But "a buszon" could be either in, or on top of, the bus. The same goes for "hajón" (ship), "repülőn" (plane), "repülőgépen" (airplane), "vonaton" (train), "villamoson" (tram).
Because that is how we normally say it when we travel by those vehicles. So, in that case, we would have to say "a busz/vonat/etc. tetején" (on top of), to be specific.
But with cars, we travel in them. "Autóban". So, "az autón" definitely means "on the car".
Similarly in English, where are usually "on the bus", "on the train", "on the plane", "on a ship", but "in the car".
Some try to explain this with "enough room to stand up = on; have to sit down = in" or "whether board makes sense" ( http://ell.stackexchange.com/questions/19761/why-do-you-get-in-a-car-but-get-on-a-train ), and for some modes of transport the preposition isn't quite fixed (e.g. "on/in a helicopter?").
So in English "I forgot my bag on the bus" would usually mean the bag is inside the bus, but could mean it's on the roof; but "I forgot my bag on the car" can only mean that the bag is on the roof.
Calling these suffixes "cases" is unnecessarily scary. Cases are for Indo-European languages, and are far more complicate than these, but Hungarian belongs to another family.
In Hungarian, PREpositions are attached after the words, instead of before, therefore they could be called POST-POSITIONS (or "postposition suffixes"). That is all.
We generally tend to call them suffixes (-ban, -nál, -val, -n, and so on) and postpositions (előtt, felé, között, szerint, and so on).
About the explanation of round vowels:
When I pronounce U and Ü (or O and Ö) in front of a mirror, my lips are identical: it is the tongue inside that changes position.
I gave the correct answer, but it showed me, that I am wrong. I got the same translation from duolingo like mine. I reported it already and hope, it will not happen with everybody.
It happened to me during another lesson. I found out it was an internet connection problem.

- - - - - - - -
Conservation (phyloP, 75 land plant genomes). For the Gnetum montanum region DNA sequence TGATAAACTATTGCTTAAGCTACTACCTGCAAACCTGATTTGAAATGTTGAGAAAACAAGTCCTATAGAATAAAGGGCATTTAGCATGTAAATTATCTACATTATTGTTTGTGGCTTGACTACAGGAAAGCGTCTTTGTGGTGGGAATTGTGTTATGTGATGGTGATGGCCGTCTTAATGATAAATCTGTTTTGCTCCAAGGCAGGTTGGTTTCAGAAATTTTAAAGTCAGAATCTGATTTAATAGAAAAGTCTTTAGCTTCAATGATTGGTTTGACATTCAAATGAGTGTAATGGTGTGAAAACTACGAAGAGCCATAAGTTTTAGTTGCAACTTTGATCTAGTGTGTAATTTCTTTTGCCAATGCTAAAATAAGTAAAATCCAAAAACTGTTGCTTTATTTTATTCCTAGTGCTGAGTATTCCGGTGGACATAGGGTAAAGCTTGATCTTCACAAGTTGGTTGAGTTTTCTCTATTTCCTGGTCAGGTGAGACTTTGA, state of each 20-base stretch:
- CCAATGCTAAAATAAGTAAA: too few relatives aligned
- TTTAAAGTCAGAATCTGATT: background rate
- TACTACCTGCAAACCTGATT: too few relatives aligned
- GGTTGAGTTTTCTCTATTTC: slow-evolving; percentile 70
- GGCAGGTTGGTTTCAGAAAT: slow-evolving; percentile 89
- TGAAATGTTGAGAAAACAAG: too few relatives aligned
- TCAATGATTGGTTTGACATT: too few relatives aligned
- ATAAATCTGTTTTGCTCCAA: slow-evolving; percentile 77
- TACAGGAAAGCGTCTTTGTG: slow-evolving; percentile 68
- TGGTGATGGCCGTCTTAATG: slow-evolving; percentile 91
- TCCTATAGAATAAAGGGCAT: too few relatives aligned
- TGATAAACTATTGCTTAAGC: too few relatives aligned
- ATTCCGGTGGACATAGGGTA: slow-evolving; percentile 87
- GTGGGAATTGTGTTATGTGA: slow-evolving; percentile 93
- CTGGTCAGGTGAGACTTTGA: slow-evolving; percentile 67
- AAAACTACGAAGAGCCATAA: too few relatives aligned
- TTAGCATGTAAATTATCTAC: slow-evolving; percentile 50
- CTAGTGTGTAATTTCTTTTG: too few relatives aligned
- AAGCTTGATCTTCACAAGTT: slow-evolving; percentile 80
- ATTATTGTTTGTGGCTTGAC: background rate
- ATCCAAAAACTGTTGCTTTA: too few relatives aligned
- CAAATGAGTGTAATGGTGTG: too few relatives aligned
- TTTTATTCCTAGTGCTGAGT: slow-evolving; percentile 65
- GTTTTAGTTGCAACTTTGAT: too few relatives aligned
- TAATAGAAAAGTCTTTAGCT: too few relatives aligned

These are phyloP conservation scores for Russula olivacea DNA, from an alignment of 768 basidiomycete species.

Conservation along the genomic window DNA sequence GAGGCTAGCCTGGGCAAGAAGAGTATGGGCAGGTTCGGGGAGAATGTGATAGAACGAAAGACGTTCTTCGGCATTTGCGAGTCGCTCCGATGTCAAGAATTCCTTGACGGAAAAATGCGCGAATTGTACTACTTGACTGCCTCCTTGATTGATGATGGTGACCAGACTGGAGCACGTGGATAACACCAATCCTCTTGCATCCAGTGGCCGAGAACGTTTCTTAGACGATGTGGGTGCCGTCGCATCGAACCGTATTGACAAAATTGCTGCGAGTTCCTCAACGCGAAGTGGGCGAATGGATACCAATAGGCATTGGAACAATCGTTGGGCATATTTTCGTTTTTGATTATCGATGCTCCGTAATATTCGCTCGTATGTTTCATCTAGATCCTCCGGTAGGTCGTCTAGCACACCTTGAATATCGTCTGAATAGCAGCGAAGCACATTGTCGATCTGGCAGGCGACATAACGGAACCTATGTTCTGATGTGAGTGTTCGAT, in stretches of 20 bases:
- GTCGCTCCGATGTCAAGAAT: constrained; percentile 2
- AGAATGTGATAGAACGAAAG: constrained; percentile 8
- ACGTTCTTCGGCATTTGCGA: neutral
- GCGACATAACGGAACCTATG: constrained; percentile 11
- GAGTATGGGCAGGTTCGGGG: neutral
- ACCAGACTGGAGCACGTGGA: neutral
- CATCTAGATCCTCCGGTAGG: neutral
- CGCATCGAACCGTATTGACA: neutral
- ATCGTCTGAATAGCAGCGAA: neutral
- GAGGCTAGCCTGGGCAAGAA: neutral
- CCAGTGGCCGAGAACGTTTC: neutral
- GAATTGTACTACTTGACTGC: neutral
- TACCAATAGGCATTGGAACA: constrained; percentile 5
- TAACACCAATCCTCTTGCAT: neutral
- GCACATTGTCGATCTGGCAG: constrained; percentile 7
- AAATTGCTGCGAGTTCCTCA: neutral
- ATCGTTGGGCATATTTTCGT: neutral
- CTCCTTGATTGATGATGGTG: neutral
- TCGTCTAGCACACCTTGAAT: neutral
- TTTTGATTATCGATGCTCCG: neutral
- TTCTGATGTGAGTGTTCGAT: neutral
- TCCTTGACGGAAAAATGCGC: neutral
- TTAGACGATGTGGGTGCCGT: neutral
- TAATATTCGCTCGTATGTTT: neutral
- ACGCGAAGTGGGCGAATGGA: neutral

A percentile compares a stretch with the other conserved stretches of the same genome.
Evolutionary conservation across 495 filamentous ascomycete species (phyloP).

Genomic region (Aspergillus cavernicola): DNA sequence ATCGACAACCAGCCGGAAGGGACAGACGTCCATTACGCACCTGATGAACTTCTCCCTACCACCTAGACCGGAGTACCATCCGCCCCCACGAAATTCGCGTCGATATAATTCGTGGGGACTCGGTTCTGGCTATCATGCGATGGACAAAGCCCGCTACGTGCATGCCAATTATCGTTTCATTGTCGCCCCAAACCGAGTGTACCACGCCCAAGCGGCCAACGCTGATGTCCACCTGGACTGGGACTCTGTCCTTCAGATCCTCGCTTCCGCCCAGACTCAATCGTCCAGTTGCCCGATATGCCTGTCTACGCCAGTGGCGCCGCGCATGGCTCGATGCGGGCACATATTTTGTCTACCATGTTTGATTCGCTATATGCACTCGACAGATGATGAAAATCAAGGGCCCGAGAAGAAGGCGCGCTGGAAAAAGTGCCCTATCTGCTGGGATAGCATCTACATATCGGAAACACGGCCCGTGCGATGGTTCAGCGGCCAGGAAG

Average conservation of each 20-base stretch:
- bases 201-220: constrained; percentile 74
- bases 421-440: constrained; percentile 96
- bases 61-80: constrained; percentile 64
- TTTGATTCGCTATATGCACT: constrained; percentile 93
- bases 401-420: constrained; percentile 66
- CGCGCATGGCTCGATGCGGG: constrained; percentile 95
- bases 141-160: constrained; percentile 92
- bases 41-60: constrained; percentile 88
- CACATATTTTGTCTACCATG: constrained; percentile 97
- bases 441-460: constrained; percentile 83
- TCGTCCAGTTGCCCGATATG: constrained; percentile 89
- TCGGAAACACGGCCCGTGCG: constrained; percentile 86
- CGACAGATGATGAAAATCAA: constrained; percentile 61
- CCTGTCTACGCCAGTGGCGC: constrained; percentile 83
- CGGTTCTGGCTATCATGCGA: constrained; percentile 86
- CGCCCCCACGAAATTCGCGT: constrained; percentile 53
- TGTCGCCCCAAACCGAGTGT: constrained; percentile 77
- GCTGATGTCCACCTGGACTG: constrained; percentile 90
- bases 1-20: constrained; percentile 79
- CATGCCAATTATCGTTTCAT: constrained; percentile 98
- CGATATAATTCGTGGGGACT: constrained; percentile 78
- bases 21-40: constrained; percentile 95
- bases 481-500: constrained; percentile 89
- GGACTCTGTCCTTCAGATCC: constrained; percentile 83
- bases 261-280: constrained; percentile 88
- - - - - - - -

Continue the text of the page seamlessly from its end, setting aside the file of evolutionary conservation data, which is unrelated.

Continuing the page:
PS: no offense meant, but since we are talking about languages, I think you should refresh the use of commas in English. Specifically: you should not put a comma at the beginning of an object subordinate sentence. You did it twice in two lines. No offense!
"Correct a fool, and he will hate you; correct a wise man, and he will thank you [for improving him]" -- Book of Proverbs, page 9
Thank you :-) for your help! Now I know, that the German comma rules don't work in English (french, Italian and Hungarian) It was a hard decision for me to choose whether I want to be a fool or a wise woman :-)) (without comma!). The problem is, that I never understood grammar, numbers and music notes and have to learn languages and instruments with learning by doing (including mistakes). I do not even know what an object subordinate is. On the other hand no problems with pronounciation in different languages. Maybe I have to remain a kind of fool :-)) , due to my lack of understanding and/or remembering grammar rules.
Nobody is perfect. I have lots of limits, too. For example, I tend to use unnecessarily complicated words (simply put, I meant to tell you: no comma before the word "that"). I hope someday you will kindly correct a mistake I will inevitably do. Karma comes back. Cheers!
:-) OMG This should be so easy to remember, thank you! In future I will!